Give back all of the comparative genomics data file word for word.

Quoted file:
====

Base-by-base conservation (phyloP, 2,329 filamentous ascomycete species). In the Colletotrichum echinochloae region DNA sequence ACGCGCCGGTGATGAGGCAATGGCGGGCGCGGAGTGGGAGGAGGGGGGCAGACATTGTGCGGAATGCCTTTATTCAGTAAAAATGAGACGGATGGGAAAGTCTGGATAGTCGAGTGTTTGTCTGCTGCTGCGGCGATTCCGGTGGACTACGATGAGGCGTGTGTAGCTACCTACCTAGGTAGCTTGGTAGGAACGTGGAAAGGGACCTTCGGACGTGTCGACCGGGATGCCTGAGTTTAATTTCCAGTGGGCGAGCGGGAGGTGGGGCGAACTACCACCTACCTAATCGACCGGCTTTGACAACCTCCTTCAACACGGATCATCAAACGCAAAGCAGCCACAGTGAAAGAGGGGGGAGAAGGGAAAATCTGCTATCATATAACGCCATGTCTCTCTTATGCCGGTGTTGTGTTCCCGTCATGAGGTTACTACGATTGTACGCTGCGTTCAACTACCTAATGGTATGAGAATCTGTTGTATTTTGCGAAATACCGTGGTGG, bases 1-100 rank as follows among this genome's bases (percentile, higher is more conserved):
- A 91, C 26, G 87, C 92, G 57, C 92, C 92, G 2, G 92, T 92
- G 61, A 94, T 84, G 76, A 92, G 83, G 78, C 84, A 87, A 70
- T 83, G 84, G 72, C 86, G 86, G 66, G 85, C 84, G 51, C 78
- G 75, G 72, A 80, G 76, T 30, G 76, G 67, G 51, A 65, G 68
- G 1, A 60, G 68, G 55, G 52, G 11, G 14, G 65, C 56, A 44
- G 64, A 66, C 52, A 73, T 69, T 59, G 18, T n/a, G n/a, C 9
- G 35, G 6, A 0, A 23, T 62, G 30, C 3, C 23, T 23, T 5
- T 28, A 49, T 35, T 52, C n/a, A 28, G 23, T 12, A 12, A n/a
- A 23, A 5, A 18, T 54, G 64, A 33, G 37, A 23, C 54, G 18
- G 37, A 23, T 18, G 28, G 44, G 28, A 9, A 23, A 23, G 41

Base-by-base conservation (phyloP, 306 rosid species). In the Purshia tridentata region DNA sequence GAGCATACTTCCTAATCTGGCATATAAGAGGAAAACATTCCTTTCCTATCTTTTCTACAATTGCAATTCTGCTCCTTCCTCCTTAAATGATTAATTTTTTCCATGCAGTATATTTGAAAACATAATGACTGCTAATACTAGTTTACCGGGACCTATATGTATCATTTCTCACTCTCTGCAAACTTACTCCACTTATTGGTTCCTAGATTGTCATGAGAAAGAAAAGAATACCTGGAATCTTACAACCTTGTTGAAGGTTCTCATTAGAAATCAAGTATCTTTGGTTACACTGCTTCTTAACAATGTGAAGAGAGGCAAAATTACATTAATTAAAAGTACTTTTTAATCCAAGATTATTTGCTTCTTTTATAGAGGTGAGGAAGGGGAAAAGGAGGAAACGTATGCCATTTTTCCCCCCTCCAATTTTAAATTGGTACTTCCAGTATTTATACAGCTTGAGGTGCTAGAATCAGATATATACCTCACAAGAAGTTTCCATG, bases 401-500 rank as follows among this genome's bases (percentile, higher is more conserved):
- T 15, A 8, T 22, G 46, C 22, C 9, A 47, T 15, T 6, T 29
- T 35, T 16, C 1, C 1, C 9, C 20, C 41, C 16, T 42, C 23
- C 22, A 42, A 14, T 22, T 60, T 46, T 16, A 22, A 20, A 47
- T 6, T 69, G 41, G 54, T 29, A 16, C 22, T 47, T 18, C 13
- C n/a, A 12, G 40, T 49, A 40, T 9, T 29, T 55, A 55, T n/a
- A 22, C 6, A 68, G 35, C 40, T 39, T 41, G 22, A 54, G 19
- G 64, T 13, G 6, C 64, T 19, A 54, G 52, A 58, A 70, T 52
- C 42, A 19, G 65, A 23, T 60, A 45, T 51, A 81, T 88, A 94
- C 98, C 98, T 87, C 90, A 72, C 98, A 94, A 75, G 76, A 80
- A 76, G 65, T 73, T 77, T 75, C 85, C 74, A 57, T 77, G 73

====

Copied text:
Base-by-base conservation (phyloP, 2,329 filamentous ascomycete species). In the Colletotrichum echinochloae region DNA sequence ACGCGCCGGTGATGAGGCAATGGCGGGCGCGGAGTGGGAGGAGGGGGGCAGACATTGTGCGGAATGCCTTTATTCAGTAAAAATGAGACGGATGGGAAAGTCTGGATAGTCGAGTGTTTGTCTGCTGCTGCGGCGATTCCGGTGGACTACGATGAGGCGTGTGTAGCTACCTACCTAGGTAGCTTGGTAGGAACGTGGAAAGGGACCTTCGGACGTGTCGACCGGGATGCCTGAGTTTAATTTCCAGTGGGCGAGCGGGAGGTGGGGCGAACTACCACCTACCTAATCGACCGGCTTTGACAACCTCCTTCAACACGGATCATCAAACGCAAAGCAGCCACAGTGAAAGAGGGGGGAGAAGGGAAAATCTGCTATCATATAACGCCATGTCTCTCTTATGCCGGTGTTGTGTTCCCGTCATGAGGTTACTACGATTGTACGCTGCGTTCAACTACCTAATGGTATGAGAATCTGTTGTATTTTGCGAAATACCGTGGTGG, bases 1-100 rank as follows among this genome's bases (percentile, higher is more conserved):
- A 91, C 26, G 87, C 92, G 57, C 92, C 92, G 2, G 92, T 92
- G 61, A 94, T 84, G 76, A 92, G 83, G 78, C 84, A 87, A 70
- T 83, G 84, G 72, C 86, G 86, G 66, G 85, C 84, G 51, C 78
- G 75, G 72, A 80, G 76, T 30, G 76, G 67, G 51, A 65, G 68
- G 1, A 60, G 68, G 55, G 52, G 11, G 14, G 65, C 56, A 44
- G 64, A 66, C 52, A 73, T 69, T 59, G 18, T n/a, G n/a, C 9
- G 35, G 6, A 0, A 23, T 62, G 30, C 3, C 23, T 23, T 5
- T 28, A 49, T 35, T 52, C n/a, A 28, G 23, T 12, A 12, A n/a
- A 23, A 5, A 18, T 54, G 64, A 33, G 37, A 23, C 54, G 18
- G 37, A 23, T 18, G 28, G 44, G 28, A 9, A 23, A 23, G 41

Base-by-base conservation (phyloP, 306 rosid species). In the Purshia tridentata region DNA sequence GAGCATACTTCCTAATCTGGCATATAAGAGGAAAACATTCCTTTCCTATCTTTTCTACAATTGCAATTCTGCTCCTTCCTCCTTAAATGATTAATTTTTTCCATGCAGTATATTTGAAAACATAATGACTGCTAATACTAGTTTACCGGGACCTATATGTATCATTTCTCACTCTCTGCAAACTTACTCCACTTATTGGTTCCTAGATTGTCATGAGAAAGAAAAGAATACCTGGAATCTTACAACCTTGTTGAAGGTTCTCATTAGAAATCAAGTATCTTTGGTTACACTGCTTCTTAACAATGTGAAGAGAGGCAAAATTACATTAATTAAAAGTACTTTTTAATCCAAGATTATTTGCTTCTTTTATAGAGGTGAGGAAGGGGAAAAGGAGGAAACGTATGCCATTTTTCCCCCCTCCAATTTTAAATTGGTACTTCCAGTATTTATACAGCTTGAGGTGCTAGAATCAGATATATACCTCACAAGAAGTTTCCATG, bases 401-500 rank as follows among this genome's bases (percentile, higher is more conserved):
- T 15, A 8, T 22, G 46, C 22, C 9, A 47, T 15, T 6, T 29
- T 35, T 16, C 1, C 1, C 9, C 20, C 41, C 16, T 42, C 23
- C 22, A 42, A 14, T 22, T 60, T 46, T 16, A 22, A 20, A 47
- T 6, T 69, G 41, G 54, T 29, A 16, C 22, T 47, T 18, C 13
- C n/a, A 12, G 40, T 49, A 40, T 9, T 29, T 55, A 55, T n/a
- A 22, C 6, A 68, G 35, C 40, T 39, T 41, G 22, A 54, G 19
- G 64, T 13, G 6, C 64, T 19, A 54, G 52, A 58, A 70, T 52
- C 42, A 19, G 65, A 23, T 60, A 45, T 51, A 81, T 88, A 94
- C 98, C 98, T 87, C 90, A 72, C 98, A 94, A 75, G 76, A 80
- A 76, G 65, T 73, T 77, T 75, C 85, C 74, A 57, T 77, G 73